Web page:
After the Election: Thoughts from a Head of School

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Solebury Head of School Tom Wilschutz shared the following thoughts at a student assembly on November 9, 2016.

Good afternoon,

I want to spend a few minutes and offer some context and perspective around this moment in our nation’s history. Some of you assembled here awoke with fear of the consequences of a Trump Presidency. Some of you assembled here today would have feared a Clinton Presidency. Some of you assembled here today don’t know how to process what is happening in our country.

I would like to offer all of you five thoughts as we stare into the future.

First. Regardless of who you are, we will protect you. We will protect you from hate and bigotry and injustice. We will protect you if you’re black, white, Hispanic, Asian; if you’re gay, straight, lesbian, trans or gender fluid. We will protect you if you’re a Jew, a Muslim, a Christian, an atheist.

We will continue to work diligently to make Solebury School the kind of community that values everyone, is a safe space for everyone and can model for the world what “community” should look like.

Second, President-Elect Trump will soon be president of ALL Americans. And while there is a fringe of bigoted, misogynistic, hateful people who support him, the millions of Americans who voted for him are not bigoted, hateful or misogynistic. They voted for him because they felt left out, left behind, unheard. They voted for him because their government, our government, no longer worked for them in their opinion. They voted for him because they had lost hope in our political system. They voted for him because they wanted a change from establishment politics.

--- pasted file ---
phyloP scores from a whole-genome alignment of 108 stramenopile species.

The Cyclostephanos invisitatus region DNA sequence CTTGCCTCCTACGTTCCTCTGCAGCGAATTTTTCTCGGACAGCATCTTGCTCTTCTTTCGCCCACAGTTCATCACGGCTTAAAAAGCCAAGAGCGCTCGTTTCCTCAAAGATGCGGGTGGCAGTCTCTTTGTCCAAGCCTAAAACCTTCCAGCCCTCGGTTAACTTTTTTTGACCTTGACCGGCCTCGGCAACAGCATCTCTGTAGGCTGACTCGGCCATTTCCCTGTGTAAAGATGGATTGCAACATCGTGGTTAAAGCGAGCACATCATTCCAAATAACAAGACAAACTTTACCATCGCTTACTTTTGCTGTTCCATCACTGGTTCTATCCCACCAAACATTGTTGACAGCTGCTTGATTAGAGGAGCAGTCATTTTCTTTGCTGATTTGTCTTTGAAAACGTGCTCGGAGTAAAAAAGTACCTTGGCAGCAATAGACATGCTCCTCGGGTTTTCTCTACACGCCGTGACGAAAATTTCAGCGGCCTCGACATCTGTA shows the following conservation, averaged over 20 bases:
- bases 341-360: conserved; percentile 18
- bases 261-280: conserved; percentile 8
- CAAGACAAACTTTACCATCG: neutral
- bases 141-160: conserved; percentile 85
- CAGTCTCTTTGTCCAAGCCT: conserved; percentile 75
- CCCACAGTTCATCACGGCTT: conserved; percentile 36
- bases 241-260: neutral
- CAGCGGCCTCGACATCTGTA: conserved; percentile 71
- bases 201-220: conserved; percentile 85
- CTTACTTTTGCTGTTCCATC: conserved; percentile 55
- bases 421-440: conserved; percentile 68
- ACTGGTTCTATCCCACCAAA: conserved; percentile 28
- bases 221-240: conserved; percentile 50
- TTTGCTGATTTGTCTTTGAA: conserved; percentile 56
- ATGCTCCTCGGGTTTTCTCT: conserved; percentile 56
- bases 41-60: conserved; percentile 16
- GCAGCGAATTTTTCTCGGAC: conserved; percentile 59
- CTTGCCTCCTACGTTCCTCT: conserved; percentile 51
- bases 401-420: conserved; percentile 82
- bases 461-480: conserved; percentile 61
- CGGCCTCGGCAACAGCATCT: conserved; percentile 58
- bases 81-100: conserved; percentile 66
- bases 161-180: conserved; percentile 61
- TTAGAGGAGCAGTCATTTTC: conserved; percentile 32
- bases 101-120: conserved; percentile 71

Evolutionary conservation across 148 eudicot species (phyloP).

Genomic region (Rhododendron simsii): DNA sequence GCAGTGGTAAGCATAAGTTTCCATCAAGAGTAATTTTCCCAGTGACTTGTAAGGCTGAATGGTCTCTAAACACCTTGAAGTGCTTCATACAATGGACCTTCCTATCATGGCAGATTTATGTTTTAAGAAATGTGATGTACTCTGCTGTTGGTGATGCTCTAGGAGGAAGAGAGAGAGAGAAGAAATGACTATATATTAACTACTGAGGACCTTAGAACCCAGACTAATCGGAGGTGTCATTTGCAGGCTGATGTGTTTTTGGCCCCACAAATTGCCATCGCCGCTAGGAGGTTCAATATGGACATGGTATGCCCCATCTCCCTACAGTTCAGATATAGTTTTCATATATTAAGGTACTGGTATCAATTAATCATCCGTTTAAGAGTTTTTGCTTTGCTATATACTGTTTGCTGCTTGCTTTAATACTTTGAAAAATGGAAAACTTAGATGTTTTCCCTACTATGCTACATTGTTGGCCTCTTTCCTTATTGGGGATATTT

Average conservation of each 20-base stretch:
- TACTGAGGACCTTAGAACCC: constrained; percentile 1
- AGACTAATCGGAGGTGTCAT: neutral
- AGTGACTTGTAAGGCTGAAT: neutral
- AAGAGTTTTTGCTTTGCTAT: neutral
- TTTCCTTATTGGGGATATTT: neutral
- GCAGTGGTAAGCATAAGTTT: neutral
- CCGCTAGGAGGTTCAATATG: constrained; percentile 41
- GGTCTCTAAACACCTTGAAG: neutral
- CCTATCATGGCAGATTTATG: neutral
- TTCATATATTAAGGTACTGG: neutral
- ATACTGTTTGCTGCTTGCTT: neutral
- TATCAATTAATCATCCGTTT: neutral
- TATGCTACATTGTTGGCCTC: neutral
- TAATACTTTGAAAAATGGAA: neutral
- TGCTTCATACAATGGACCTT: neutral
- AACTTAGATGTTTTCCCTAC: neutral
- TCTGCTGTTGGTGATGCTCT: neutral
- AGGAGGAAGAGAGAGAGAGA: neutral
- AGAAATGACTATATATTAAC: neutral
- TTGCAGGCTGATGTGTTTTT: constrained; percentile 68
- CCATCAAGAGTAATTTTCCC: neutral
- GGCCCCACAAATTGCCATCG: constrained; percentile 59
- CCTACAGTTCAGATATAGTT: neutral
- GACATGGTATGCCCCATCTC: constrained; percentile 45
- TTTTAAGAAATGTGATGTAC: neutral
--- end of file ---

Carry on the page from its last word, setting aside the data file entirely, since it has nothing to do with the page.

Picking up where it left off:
We must hear those concerns, and we must work to make our government, and our economy, work for all Americans, as well as look beyond our shores and ensure our government works to address the global problems that threaten all humanity.

Our challenges are real, and these challenges are experienced unevenly across this nation. If you’re a farmer in the northwest corner of my home state, Iowa, you voted overwhelmingly against the status quo in Washington because annually you see your neighbors sell their land or their farms foreclosed – farmers no longer able to make a living on the small family farm.

If you’re a factory worker in the Firestone Tire Plant in Des Moines where I worked summers in college, you voted against the Washington Establishment. In the summer of 1974, I worked alongside 3000 employees at that Firestone plant. Today, that plant produces more tires than in 1974, with only a couple of hundred employees. Those jobs didn’t go overseas; with automation, they simply went away.

Stories like these are playing out over vast swaths of our nation and among our citizens. We must address these challenges so all Americans have hope that our government hears them, and acts on their behalf.

Students, you sitting here today are the 2%. Only 2% of students in the U.S. have the opportunity to attend an independent school, where quite literally, you are receiving the best education money can buy. You are the future leaders. Your voices, your values will shape our future. You have a responsibility as part of this education to understand our challenges as a nation, to listen to those who feel left out, and to participate in your democracy to effect change.

My third message: we must stand together now, support the democratic institutions that protect us all, accept the outcome of this election, but continue to fight, even harder, even louder, for the values that we hold dear: acceptance, inclusion, respect for all people, truth, justice, fairness.

We must learn how to be better citizens. How to disagree respectfully. How to listen and not just argue. How to find solutions and not just win. You must practice those skills here at Solebury. Hone those skills in your classes, your dorm room, your clubs and your teams. Practice disagreeing without labeling and dismissing. The word compromise is not a four-letter word. For democracies to work, we must learn to work together around difficult issues.